-This-
 

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I dunno about others, but I use 91 non-ethanol always because it's easy to find at the pump. My vehicles require 91, and all my small engines get it.

I DO find that my older Briggs engines on my lawn mowers (early 1990's vintage Quantums) detest older gas as far as starting is concerned. It gets over a month old, it probably isn't going to start. Drain the tank, pour fresh in...starts on 1st pull.

My older (early 1970's) Tecumseh's on my blowers start and run fantastic on it and I have found no age "limit" to where they don't start and run fine. Last fall I started on the 1st pull my H70-130067 on Bill - the gas being approximately 7 months old in it's tank.

YMMV...
 

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Higher octane fuel does not burn slower. It's simply harder to ignite. Which means you can run more ignition timing (up to the point where the engine can't benefit from more) without risking damage due to pre-ignition. Most small engines run less timing than ideal to avoid having too much timing at idle (because there's no advance mechanism). So running premium fuel will allow you to advance the timing a little bit (and gain some power and efficiency) without risking issues when at less than full RPM.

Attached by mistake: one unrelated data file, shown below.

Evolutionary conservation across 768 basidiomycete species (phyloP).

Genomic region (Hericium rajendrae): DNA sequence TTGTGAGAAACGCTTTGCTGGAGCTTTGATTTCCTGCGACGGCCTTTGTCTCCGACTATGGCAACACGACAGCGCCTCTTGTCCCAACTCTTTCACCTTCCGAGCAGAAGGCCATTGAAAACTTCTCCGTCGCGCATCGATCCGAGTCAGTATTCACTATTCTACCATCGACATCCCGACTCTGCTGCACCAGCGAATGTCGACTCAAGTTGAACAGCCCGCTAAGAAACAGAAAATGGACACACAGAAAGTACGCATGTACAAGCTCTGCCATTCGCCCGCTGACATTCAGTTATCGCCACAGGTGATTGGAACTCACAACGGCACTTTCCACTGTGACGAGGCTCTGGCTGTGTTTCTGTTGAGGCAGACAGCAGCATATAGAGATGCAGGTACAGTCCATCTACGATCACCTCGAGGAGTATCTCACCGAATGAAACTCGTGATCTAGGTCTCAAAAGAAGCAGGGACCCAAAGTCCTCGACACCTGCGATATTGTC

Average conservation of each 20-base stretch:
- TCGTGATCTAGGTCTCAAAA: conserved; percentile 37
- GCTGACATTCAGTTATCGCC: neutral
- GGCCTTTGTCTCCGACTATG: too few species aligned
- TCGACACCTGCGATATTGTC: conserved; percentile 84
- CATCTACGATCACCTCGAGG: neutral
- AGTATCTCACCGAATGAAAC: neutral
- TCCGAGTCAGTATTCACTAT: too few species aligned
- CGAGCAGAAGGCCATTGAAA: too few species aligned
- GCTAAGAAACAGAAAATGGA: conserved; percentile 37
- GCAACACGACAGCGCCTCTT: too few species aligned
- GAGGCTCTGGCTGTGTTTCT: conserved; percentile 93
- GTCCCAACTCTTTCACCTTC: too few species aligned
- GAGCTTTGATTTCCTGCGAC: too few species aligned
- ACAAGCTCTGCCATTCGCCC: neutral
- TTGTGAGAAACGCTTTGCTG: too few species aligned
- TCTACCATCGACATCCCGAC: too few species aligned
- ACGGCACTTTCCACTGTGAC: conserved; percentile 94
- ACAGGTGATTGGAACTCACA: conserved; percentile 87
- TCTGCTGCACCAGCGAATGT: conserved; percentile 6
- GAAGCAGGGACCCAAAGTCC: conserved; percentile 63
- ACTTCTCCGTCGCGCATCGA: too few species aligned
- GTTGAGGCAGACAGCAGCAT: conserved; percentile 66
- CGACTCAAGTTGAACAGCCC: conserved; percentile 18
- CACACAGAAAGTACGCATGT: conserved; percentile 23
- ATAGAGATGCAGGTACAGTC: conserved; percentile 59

Fuel also loses octane while sitting (even with stabilizer, although this helps), so high octane gas gives more margin for error if you're running gas that's a few months old (as it would have to lose more octane before it becomes a problem). And generally, most of us don't put enough fuel through our small engines for cost to be a big concern. If you keep your fuel fresh and aren't going to advance the timing, I'll agree that there's nothing to gain from high octane, so might as well use the cheap stuff.